A rare fossil makes an appearance at the Natural History Museum

Scientists identified a plesiosaur vertebra at the museum's annual Identification Day.

A nine-year-old girl patiently looked on while a technician pulled up a scan of her specimen. A 3D skull with a pointy beak popped up on the computer screen. The child, wearing clear-framed glasses and a light gray tee with a sequined star on the front, walked up to her father, who carefully put away the skull of a duck inside a round plastic container. They had found the tiny head on a beach and had decided to bring it in for Identification Day at the American Museum of Natural History in New York.

Identifying objects is an annual tradition at the museum. Scientists from various departments, including botany, paleontology, herpetology and entomology, come out to help visitors make sense of their strange and sometimes rare objects. In addition to the mini-army of experts and the specimen-wielding families in the room, there's a smattering of gadgets that stands out. A shiny handheld microscope throws up images of tiny bugs on a large flatscreen TV, while a large 3D micro-CT scanner reveals the insides of a duck skull and a pinecone on a computer.

It's a glimpse into the massive technologies that have sped up the process of discovery in the museum. In the micropaleontology department, for instance, scientists have been using a Nikon SMZ1500 stereomicroscope to zoom into microfossils that are the size of dust particles. The machine allows them to see the inside chambers without ever cutting into the specimens. "It would take us months to make sections and study the internal structures," says paleontologist Bushra M. Hussaini, who takes care of the fossil invertebrate collection. "Now we are able to do it in a day and have the results overnight."

Powerful microscopes and CT scanners have changed the way extinct species and rare objects are identified. But that hasn't done away with the need for expert hands and eyes. "The only way to get good at identification is to look at countless items, just stuff your brain full of images, touch objects and roll them in your hands and absorb them," says Carl Mehling, a paleontologist who has been analyzing visitors' specimens for the past 16 years. "The web helps in one way, so I have access to many more types of fossils all around the world, but essentially it's the same thing –- looking at stuff."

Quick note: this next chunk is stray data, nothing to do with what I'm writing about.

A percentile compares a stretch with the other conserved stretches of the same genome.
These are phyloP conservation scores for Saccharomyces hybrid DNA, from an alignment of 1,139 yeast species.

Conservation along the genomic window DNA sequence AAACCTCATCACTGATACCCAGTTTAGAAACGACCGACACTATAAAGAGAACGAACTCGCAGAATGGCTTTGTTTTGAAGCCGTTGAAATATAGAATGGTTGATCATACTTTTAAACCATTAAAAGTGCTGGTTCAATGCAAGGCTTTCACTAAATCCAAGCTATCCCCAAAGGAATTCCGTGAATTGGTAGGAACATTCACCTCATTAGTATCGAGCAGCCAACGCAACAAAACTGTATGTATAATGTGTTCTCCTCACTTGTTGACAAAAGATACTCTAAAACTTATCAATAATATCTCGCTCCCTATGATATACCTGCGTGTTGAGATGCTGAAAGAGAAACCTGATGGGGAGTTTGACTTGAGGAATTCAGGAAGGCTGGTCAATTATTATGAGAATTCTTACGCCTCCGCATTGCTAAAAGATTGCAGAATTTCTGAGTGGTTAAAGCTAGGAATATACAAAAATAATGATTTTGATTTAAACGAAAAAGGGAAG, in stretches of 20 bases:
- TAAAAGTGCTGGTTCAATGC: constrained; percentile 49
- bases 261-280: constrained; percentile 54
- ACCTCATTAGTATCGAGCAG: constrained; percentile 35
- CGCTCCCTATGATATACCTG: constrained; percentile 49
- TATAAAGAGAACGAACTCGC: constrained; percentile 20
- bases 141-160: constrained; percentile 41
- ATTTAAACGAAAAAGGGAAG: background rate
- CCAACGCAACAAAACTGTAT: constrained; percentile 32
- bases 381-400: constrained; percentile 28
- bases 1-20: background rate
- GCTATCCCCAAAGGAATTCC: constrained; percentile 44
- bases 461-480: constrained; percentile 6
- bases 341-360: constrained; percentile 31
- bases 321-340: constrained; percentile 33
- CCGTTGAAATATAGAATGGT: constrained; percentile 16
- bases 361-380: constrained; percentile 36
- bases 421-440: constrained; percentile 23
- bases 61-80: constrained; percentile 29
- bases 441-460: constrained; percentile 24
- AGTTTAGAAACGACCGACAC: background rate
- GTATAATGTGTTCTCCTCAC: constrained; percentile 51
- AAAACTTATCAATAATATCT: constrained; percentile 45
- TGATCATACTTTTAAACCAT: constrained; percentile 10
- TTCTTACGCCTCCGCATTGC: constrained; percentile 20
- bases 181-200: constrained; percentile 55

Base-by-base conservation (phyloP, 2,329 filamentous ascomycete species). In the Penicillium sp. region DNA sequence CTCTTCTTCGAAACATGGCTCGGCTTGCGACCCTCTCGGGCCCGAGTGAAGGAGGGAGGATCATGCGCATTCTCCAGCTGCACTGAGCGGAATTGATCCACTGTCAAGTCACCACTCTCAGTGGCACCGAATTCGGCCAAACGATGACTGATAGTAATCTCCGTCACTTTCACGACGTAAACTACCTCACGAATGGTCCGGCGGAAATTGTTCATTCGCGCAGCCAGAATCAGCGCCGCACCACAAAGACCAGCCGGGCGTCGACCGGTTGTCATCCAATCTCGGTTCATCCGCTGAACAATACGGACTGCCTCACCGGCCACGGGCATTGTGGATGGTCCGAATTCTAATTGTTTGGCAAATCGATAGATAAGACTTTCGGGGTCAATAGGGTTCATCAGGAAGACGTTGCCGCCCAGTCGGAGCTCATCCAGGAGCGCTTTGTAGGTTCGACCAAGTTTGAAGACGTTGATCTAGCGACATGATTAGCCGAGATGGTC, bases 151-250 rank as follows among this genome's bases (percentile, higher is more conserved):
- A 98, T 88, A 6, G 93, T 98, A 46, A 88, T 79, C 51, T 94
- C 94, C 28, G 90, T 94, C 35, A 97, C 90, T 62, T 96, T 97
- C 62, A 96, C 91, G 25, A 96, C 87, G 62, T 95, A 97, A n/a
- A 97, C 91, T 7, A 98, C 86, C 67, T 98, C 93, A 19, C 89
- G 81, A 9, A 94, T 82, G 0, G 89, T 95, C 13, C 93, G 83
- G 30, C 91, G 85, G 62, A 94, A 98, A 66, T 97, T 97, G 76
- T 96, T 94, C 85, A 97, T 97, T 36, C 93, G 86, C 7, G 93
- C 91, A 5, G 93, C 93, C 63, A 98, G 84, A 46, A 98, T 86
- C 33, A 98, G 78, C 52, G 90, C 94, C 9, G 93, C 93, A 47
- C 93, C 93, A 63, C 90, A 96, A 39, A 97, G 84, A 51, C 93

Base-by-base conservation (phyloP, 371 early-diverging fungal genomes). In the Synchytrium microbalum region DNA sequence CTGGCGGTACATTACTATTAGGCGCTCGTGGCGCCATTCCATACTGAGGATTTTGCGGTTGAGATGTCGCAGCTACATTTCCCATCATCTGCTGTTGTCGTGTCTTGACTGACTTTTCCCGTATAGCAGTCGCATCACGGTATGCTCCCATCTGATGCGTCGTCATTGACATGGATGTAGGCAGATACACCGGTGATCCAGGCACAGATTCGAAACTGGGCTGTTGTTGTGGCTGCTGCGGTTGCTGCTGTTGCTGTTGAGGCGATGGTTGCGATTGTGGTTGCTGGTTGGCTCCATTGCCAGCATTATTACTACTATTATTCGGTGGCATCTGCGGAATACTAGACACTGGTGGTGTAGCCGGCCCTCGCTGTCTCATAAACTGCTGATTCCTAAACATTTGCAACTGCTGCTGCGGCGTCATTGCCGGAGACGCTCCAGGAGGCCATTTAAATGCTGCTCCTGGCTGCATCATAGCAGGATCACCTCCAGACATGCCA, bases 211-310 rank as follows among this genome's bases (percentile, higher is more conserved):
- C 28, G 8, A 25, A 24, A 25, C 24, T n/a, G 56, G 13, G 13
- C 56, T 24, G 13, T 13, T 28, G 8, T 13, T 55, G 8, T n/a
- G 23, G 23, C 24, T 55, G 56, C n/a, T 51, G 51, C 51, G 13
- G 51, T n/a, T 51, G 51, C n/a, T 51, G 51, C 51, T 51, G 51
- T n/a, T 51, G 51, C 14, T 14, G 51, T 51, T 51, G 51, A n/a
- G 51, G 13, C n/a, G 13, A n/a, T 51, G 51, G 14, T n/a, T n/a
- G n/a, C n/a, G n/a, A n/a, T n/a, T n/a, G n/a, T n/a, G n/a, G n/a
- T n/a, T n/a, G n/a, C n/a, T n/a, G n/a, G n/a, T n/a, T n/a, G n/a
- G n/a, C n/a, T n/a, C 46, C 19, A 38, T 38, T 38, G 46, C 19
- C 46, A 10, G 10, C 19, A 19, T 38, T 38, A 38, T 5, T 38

A rare vertebra from a plesiosaur identified at the museum this weekend. Image credit: AMNH

The idea behind Identification Day is to educate young, curious visitors and connect with families who come in hoping that they've stumbled upon the remains of a rare species in their backyard. "I get a lot of local common fossils and a lot of imagination and dreams on my table," says Mehling. "But every now and then we see something weird and cool."

Earlier in the day, when Mehling was looking at an object, he noticed a kid who had brought in a fossil from New Jersey. Looking at it out of the corner of his eye, he thought the vertebra probably belonged to a whale, since it's a common occurrence on the East Coast. But when he looked at it closely and flipped it over, he noticed two holes on the bottom. "Those are the markers for Plesiosaurus -- giant reptiles from the end of the age of dinosaurs," he says. "It was one of the best things I've seen in years. I've been collecting in Jersey since 1988 and I've never found one of these things. It's very, very rare."

Later, when Mehling asked the mother and son where they had found the plesiosaur vertebra, the child replied: "In my backyard."